I do have a really good excuse this time for not being around, you guys. I swear. I was literally at work pretty much all the time, because I just opened a new exhibit. About proms. Which sounds really fun and frothy, and I think it is, but it was also SO. MUCH. WORK. And SO. MUCH. STRESS. (And yes, I know there were a lot heavier things going on besides me having to work slightly harder than usual. The last thing that situation needs is another privileged white girl adding her long winded “perspective,” so just go with me on this, ok?)
So anyway, the last few weeks have been kind of like being back in grad school, and having multiple large projects due all the same time. Naturally, I dealt with the stress in exactly the same manner as I did in graduate school – through healthy diet and exercise.
Ha ha, no. I never deal with my stress through healthy diet and exercise. I deal with it through poor food choices and by watching increasingly bad television.
I watched the hell out of some Rock of Love back in the day. The summer of Rock of Love was not great for me, multiple sclerosis wise, so I spent the majority of my days holed up with a friend who had a similarly shitty disease gleefully watching this train wreck and eating as many popsicles as our (carefully monitored by a physician) diets would allow.
On paper, Rock of Love is the sort of television program that girls like me should eschew with a firm hand. Would Daria watch Rock of Love? I highly doubt it. Jane probably would, though. At least, that’s how I rationalize it to myself. How else to explain this? After all, I willingly bought into some kind of mystical alternative universe where the the nation’s finest feature dancers are passionately competing for the affections of Ed Hardy-festooned hair extension enthusiast Bret Michaels, the erstwhile former frontman of Poison. Poison, you may recall, is a seminal 1980s hair band which the Horrorpops helpfully remind us were “never cool.”
And I didn’t just watch the first season of Rock of Love. Hell no. I enthusiastically tuned in for three season and numerous spin offs and wasted countless hours watching strippers accuse other strippers of being former strippers as if stripping were akin to child molestation or working for Richard Nixon while Bret Michaels clutched his pearls over revelations that one or another of these women might still be talking to a (considerably younger and hair extensionless) ex-boyfriend back in Topeka or wherever. Why? I don’t know, man. I just don’t know.
So when I discovered that Rock of Love, in several of its various incarnations, was streaming on Hulu, I immediately tuned in. I am solely responsible for our Hulu account now recommending increasingly embarrassing reality shows. Including Daisy of Love (which, it must be said, Mr. Lamarr remembers with frightening acuity).
“God, why do I watch this? I am so embarrassed for all of these people,” I said out loud one night, over some dubious tacos while fixing a particularly tricky museum label.
“Oh, please,” Mr. Lamarr said. “If this was ‘Joey Ramone of Love’ you would be the first person to sign up.”
But what would that even look like? Let’s pretend for a minute that Joey Ramone wasn’t painfully, intensely private and would even want to participate. Let’s say we call it “Joey Ramone Wants to Be Your Boyfriend.” Let’s say that you get booted off the show with the words, “I’m sorry, but I don’t wanna walk around with you.” Ok.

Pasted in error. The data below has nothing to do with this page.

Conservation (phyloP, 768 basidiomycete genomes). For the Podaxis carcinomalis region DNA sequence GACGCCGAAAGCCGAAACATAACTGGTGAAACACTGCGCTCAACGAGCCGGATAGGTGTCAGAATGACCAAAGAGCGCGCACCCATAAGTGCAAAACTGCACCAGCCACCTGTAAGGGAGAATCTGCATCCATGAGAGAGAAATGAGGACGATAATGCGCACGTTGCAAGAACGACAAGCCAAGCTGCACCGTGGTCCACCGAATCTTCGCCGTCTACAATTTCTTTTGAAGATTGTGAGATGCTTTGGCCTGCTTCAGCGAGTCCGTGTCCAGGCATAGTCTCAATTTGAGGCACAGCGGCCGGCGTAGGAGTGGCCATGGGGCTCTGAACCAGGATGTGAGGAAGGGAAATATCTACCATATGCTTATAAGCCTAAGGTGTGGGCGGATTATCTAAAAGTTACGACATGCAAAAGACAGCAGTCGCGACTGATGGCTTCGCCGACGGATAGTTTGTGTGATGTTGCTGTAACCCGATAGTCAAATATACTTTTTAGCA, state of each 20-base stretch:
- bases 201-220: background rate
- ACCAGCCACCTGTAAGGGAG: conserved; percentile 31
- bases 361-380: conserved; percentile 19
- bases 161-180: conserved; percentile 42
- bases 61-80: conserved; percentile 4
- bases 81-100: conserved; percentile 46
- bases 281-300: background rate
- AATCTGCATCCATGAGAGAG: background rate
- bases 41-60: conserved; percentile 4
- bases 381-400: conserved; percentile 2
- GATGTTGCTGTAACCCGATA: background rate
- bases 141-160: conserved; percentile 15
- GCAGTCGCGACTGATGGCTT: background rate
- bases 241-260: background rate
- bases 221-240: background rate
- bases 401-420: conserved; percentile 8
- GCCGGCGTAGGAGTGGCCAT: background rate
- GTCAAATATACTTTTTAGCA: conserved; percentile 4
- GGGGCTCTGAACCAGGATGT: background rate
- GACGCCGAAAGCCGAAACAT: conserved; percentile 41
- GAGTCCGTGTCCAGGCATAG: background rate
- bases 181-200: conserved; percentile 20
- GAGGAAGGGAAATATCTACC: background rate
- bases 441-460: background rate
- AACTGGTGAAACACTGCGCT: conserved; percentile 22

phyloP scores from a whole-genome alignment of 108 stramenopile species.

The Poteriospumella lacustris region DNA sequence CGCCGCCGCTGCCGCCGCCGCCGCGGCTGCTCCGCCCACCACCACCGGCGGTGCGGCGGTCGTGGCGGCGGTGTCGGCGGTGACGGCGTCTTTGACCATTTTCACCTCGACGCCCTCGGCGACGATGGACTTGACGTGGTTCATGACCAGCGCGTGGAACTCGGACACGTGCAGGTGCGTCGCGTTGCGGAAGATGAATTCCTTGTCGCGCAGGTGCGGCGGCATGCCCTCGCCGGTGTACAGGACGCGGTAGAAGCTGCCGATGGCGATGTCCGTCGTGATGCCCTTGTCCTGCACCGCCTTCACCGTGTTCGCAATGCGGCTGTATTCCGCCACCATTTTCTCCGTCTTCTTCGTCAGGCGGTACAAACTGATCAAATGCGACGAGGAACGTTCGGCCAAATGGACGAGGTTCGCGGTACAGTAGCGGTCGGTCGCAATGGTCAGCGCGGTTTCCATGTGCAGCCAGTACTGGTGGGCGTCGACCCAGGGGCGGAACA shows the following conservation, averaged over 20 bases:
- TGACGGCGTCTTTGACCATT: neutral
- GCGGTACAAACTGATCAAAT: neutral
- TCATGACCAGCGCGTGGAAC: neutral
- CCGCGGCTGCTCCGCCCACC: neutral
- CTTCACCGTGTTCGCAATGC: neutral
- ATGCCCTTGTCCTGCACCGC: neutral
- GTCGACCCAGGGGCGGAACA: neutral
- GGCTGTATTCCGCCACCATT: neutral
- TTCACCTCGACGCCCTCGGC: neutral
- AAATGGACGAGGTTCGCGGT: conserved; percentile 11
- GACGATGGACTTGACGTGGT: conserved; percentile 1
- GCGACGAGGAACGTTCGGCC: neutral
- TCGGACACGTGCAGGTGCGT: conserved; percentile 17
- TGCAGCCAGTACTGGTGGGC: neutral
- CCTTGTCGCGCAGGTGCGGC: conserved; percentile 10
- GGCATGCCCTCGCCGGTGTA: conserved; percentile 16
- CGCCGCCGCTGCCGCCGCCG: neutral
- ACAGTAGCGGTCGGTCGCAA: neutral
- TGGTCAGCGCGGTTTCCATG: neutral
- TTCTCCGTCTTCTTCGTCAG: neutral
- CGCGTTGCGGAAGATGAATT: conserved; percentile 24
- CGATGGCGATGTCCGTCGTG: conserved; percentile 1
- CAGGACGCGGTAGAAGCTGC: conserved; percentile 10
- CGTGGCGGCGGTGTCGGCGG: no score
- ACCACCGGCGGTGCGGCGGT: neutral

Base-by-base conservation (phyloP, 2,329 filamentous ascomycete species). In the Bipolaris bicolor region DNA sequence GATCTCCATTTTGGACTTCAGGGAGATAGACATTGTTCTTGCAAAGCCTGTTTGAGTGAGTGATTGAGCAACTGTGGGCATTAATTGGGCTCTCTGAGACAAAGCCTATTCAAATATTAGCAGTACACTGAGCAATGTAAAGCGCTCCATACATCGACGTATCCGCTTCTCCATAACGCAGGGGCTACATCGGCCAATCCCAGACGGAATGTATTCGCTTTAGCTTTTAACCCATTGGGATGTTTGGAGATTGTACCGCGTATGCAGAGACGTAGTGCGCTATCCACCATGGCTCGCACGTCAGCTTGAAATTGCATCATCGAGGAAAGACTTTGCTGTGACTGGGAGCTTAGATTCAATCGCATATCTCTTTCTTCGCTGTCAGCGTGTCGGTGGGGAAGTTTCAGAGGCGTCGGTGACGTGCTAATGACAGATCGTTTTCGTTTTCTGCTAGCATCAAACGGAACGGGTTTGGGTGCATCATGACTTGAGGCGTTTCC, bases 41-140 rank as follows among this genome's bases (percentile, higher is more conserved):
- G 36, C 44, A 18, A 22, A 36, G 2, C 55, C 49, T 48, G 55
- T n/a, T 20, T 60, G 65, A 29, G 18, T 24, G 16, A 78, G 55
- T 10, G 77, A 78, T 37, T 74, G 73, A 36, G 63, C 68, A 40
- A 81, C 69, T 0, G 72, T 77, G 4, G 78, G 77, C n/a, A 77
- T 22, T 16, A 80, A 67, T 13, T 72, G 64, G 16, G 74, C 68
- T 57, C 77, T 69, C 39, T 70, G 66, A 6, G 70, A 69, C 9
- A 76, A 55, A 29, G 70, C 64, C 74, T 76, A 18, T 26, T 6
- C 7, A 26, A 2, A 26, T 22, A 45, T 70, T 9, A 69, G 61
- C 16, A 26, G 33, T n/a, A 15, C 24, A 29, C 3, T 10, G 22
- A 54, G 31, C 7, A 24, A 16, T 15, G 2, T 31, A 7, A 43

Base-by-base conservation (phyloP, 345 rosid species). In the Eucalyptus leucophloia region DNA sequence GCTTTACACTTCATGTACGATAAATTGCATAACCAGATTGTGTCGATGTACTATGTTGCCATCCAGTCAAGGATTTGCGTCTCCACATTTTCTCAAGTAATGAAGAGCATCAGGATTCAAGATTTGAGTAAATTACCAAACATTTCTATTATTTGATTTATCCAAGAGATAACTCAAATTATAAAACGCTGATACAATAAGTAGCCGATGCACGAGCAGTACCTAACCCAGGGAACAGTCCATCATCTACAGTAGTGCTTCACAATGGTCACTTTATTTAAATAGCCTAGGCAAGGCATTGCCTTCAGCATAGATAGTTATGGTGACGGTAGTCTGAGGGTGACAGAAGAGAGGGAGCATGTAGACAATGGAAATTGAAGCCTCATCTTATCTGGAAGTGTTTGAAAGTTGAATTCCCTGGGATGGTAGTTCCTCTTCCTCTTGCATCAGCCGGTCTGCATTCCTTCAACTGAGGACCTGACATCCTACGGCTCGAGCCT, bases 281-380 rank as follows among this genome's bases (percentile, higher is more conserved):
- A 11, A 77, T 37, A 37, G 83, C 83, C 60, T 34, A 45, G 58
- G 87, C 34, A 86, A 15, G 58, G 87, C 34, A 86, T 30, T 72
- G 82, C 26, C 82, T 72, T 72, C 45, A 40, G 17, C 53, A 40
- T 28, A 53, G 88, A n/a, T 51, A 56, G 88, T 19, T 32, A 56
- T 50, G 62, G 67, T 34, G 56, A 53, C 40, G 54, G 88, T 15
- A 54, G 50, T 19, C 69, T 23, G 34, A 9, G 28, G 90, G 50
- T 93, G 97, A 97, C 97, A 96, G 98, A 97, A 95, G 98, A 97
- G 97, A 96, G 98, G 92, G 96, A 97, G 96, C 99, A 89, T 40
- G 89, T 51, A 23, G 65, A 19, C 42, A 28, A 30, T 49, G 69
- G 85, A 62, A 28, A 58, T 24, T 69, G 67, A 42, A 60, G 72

But it would probably be the least interesting reality show in the history of reality show. Joey Ramone was notoriously shy – after all, when Welsh band Helen Love was staying at his apartment, with him, at his invitation, it was four days before they even saw him in the flesh.
Ergo, I imagine we would seldom see Joey Ramone onscreen. He would likely communicate with contestants mostly through, perhaps, text message. “Oh my God, you guys!” one would say, waving her cell phone at the camera. “A text from Joey! He said he really liked the Who t-shirt I was wearing three days ago!” Riveting.
The challenge aspect of the show is another…well, challenge. Rock of Love contestants found themselves participating in a variety of contests designed to, ostensibly, tell if they would be able to “hang” with Bret Michaels’ rock and roll lifestyle, which apparently consists mostly of playing football in the mud and preventing roller derby teams from abusing Cabbage Patch dolls. So how would contestants on “Joey Ramone Wants to Be Your Boyfriend” prepare to deal with the realities of life with Joey Ramone?
Well, his lifestyle was more or less dictated by his crippling OCD. So I guess challenges would have to be stuff like, “Get Joey Ramone Out Of His Apartment and Down To the Ramones Van in One Hour Or Less,” and everybody’s favorite, “Prevent Joey Ramone From Getting Crushed To Death by A Bus Because He Has To Step On and Off the Curb A Million Times Before He Can Cross the Street.” While, if one were being very, very charitable, this might help educate the viewing public on the realities of life with OCD, the main value here would probably be trying to watch your average reality show dolly convince herself and everyone else that she’s 100% totes okay with all of this.
And how about dealing with life on the road? Stay tuned to see who wins a great solo date to the hotel pinball machine for winning “Facilitate a Conversation Between Joey and Johnny Ramone, Who Are Refusing to Speak Directly To Each Other, Even Though They Are Only Sitting Three Feet Apart!”
I think about strange things when I’m under a lot of stress.
But! The stress is letting up! Stay tuned to see more kind of blurry photos from various shows I’ve been to, including Buzzcocks and a return visit to Marky Ramone’s Blitzkrieg!